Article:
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Baptismal Vows

“When a person is baptized as an adult, as it happens at times these days but was particularly frequent in olden days, then he himself makes promises on his own behalf; but if he is baptized in infancy, these promises are pronounced on his behalf by his godfather or godmother – the “recipients” as the Church calls them. And it is these promises in which the Christian promises God to renounce Satan and all his works and be joined, united with Christ; these promises are not only forgotten by people, but many do not in general know anything about them – that these promises were made on their behalf and they should think about how it is necessary to fulfill these promises.

“And what happens if on the final day of the history of the human race on earth – on the day of the Dread Judgement – it turns out that a person had made promises (or they were made on his behalf by the recipients), and he does not even know what these promises are or what was promised?”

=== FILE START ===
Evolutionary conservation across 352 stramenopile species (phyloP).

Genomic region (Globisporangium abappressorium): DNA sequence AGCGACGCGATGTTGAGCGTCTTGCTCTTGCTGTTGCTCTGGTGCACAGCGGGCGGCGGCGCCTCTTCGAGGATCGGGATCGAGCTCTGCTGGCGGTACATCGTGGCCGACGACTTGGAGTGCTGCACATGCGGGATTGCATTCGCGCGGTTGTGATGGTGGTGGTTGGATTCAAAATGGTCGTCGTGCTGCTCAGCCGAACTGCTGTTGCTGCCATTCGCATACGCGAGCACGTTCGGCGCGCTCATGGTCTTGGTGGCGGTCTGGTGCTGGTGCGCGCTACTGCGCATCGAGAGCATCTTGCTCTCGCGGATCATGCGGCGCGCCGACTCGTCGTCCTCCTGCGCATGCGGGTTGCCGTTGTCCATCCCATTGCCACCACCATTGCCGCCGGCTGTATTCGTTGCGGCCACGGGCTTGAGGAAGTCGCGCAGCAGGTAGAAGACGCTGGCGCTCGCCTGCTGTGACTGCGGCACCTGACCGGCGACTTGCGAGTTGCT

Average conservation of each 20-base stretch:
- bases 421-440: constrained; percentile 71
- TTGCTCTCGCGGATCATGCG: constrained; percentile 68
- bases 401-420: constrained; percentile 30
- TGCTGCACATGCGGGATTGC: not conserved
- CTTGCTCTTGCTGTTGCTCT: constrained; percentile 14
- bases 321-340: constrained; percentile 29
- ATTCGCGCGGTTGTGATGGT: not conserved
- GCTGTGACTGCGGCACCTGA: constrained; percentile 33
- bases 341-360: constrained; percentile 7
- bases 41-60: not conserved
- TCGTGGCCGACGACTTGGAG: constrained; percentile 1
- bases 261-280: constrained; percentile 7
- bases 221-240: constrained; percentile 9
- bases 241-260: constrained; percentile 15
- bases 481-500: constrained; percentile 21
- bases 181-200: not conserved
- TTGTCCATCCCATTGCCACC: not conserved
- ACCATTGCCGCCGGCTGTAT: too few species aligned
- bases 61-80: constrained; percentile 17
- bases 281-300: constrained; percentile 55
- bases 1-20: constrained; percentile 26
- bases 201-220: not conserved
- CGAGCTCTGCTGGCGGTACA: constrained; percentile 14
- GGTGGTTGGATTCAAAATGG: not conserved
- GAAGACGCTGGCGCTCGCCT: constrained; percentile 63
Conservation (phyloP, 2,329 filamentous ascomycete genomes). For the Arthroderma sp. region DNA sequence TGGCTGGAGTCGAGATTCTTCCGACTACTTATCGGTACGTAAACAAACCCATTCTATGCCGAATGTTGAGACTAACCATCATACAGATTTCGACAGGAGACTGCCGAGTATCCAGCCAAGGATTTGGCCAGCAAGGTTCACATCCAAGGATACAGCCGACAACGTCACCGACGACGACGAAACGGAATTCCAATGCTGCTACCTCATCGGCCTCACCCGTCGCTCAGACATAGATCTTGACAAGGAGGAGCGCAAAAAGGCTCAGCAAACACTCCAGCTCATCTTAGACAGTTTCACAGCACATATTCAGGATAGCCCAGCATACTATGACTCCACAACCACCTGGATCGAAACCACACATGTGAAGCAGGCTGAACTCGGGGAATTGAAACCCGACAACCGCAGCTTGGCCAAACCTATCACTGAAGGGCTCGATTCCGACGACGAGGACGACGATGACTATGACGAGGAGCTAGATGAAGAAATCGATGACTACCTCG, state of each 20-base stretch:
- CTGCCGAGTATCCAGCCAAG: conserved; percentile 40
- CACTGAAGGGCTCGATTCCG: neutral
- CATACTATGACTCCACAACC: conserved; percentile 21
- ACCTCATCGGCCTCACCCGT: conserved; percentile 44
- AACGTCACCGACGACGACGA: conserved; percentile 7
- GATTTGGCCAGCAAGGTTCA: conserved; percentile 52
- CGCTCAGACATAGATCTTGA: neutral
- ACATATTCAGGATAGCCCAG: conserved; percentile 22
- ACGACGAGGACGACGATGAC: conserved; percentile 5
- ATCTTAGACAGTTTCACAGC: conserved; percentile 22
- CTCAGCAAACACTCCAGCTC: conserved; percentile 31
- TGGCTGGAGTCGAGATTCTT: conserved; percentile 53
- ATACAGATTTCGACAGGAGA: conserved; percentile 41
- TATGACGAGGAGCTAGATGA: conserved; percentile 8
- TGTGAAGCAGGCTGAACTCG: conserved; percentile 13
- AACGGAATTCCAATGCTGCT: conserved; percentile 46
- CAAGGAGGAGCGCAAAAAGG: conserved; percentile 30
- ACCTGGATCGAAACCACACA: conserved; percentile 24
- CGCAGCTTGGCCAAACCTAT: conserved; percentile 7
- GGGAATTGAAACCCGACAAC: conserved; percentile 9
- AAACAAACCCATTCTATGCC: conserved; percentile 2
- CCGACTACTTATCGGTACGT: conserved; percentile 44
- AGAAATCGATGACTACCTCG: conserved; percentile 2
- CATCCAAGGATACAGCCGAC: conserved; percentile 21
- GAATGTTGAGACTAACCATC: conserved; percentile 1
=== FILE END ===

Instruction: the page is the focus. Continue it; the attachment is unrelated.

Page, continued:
“Think, my brethren, about what it means to renounce Satan and all his works and be united to Christ”.

“Nowadays, the times are such that mankind has been gripped by impious vanity in which reigns the enemy of the human race and, as the old expression went, is forcing almost all the people to “dance to his fiddle”. All of this vanity, of which our entire contemporary life is comprised, is a commotion which is in opposition to God, in which there is no God and in which the enemy of God dictates and commands. If we gave a promise to renounce Satan and all his works, then we must, in fulfilling it, endeavor not to allow our sould to be oppressed by this commotion, but reject it, and remember that of which the Church speaks “one thing needful” – only one thing is necessary – to remember that one must unite unto Christ, that is, not only obey His commandments, but also try to unite oneself to Him”

From a Sermon on the Feast of the Theophany.
St Philaret of New York (+1985)

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